bird or bat wing. Not only did the length and thickness of bones change, but also the associated musculature, nerve connections, and vasculature. Did many regulatory changes occur in parallel, coordinated by selection, to achieve the coevolution of all these tissues in the limb evolving to a wing? The answer comes from studies of limb development showing that muscle, nerve, and vascular founder cells originate in the embryonic trunk and migrate into the developing limb bud, which initially contains only bone and dermis precursors. Muscle precursors are adaptable; they receive signals from developing dermis and bone (Kardon et al., 2003) and take positions relative to them, wherever they are. Then, as noted previously, axons in large numbers extend into the bud from the nerve cord; some fortuitously contact muscle targets and are stabilized, and the rest shrink back. Finally, vascular progenitors enter. Wherever limb cells are hypoxic, they secrete signals that trigger nearby blood vessels to grow into their vicinity (Ferrara et al., 2003). This self-regulating vasculogenesis operates not just in the limb but throughout the body, accommodating to growing tissues, to exceptional demands such as pregnancy, and alas to growing tumors. The adaptability and robustness of normal muscle, nerve, and vascular development have significant implications for evolution, for these processes accommodate to evolutionary change as well. In the case of the evolving wing, if bones undergo regulatory change (driven by genetic change) in length and thickness, the muscles, nerves and vasculature will accommodate to those changes without requiring independent regulatory change. Coevolution is avoided. Selection does not have to coordinate multiple independently varying parts. Hence, less genetic change is needed, lethality is reduced, larger phenotypic changes are viable, and phenotypic variation is facilitated.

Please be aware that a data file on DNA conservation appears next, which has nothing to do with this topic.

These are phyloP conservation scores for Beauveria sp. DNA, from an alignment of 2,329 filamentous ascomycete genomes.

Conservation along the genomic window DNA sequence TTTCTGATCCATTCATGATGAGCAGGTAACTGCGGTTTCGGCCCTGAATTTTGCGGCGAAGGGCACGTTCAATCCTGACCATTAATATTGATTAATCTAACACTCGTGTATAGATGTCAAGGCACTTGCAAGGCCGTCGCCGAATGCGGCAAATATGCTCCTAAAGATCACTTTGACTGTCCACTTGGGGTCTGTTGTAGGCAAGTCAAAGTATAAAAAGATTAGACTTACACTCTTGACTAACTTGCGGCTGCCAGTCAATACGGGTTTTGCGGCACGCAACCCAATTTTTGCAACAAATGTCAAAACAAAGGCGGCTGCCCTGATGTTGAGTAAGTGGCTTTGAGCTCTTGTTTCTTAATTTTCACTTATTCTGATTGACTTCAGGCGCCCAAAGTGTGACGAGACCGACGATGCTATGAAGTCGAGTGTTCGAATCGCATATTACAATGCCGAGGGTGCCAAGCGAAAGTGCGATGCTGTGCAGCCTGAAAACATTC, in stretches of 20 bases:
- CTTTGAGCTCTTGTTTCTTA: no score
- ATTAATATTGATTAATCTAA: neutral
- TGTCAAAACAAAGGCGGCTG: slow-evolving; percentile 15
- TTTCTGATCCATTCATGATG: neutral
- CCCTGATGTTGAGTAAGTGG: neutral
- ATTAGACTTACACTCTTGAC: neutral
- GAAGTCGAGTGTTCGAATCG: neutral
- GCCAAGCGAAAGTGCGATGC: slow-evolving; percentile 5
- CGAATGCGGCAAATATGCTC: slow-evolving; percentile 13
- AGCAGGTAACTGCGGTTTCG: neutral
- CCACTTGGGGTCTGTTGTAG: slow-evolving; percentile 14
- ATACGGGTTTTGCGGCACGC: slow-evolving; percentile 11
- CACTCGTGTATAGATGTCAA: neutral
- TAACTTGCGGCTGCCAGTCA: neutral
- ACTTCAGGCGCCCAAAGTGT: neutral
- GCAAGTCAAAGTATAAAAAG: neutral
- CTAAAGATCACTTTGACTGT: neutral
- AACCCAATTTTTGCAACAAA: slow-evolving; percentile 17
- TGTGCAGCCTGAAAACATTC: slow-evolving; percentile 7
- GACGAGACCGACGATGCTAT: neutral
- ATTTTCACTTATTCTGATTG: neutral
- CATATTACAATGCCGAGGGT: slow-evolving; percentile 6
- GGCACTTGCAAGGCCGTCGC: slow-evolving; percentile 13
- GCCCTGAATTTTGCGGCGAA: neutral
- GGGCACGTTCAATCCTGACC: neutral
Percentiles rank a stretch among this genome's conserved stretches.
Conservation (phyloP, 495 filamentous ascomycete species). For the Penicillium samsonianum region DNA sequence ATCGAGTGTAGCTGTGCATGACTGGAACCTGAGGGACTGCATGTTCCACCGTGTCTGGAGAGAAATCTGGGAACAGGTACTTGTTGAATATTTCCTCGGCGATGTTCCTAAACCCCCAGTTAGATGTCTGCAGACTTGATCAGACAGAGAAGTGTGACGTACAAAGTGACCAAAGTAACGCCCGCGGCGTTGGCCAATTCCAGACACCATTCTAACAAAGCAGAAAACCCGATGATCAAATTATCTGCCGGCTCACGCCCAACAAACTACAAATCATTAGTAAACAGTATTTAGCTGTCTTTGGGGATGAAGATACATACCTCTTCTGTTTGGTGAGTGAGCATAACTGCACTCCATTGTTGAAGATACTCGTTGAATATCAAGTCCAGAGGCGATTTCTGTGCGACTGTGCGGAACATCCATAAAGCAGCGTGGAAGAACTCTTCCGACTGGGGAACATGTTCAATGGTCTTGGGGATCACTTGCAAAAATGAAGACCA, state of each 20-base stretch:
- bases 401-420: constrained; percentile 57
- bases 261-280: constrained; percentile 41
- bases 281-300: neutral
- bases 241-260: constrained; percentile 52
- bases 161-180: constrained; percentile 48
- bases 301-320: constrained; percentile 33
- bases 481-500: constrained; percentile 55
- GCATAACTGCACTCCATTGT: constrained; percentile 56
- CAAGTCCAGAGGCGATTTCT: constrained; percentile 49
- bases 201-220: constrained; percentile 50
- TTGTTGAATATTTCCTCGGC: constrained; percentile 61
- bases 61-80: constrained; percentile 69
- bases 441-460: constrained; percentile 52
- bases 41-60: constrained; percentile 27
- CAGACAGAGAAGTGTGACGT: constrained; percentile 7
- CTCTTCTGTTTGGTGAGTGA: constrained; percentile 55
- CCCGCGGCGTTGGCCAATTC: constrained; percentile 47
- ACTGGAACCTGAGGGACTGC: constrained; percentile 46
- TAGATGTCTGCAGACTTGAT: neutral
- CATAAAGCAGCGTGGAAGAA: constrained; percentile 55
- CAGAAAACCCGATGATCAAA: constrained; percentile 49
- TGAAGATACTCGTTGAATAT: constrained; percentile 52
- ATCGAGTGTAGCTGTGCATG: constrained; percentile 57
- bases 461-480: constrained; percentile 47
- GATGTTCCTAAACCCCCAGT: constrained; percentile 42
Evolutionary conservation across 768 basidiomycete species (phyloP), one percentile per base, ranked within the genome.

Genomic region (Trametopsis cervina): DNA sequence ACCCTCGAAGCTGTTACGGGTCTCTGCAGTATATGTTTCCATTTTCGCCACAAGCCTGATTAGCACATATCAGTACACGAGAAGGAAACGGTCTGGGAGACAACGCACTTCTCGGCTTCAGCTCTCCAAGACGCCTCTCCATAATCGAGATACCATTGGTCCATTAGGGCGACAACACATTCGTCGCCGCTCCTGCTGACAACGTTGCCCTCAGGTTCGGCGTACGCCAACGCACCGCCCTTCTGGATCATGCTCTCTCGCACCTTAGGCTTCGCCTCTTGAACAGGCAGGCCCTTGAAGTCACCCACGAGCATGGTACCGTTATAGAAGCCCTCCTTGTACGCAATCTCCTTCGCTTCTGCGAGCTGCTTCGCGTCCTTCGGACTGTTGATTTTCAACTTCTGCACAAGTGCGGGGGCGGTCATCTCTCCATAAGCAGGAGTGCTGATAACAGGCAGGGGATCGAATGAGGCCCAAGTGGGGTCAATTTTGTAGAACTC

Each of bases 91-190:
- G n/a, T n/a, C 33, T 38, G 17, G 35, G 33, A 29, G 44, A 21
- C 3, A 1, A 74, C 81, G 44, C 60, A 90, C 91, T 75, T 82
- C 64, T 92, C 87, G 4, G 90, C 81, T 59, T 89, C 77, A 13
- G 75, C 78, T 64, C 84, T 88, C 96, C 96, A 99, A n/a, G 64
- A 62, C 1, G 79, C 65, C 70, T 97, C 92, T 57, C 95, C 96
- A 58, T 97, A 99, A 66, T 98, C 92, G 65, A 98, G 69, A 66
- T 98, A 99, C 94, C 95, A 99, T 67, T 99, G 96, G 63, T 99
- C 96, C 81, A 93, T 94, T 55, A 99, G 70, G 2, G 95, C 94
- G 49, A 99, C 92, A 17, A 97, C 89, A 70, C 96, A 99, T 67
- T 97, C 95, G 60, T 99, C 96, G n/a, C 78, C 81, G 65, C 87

Finally, as Schmalhausen, Waddington, and others (Waddington, 1953; Schmalhausen, 1986; Gibson and Dworkin, 2004) have argued, physiological and developmental robustness reduces lethality because of undirected genetic variation. Less genetic variation is eliminated from the population, leaving it available for new trials of regulatory combinations and effects.
Several authors tried in the past to connect long-term evolutionary change to short-term physiological change. As well known, Lamarck postulated that animals undergo anatomical and physiological changes in response to the environment, and then their offspring inherit these acquired characteristics. Darwin first conceived of variation as undirected and small with respect to selective conditions but later drifted toward Lamarck in thinking that as the organism responds to conditions, it furnishes the gametes with information enhancing the next generation’s response. In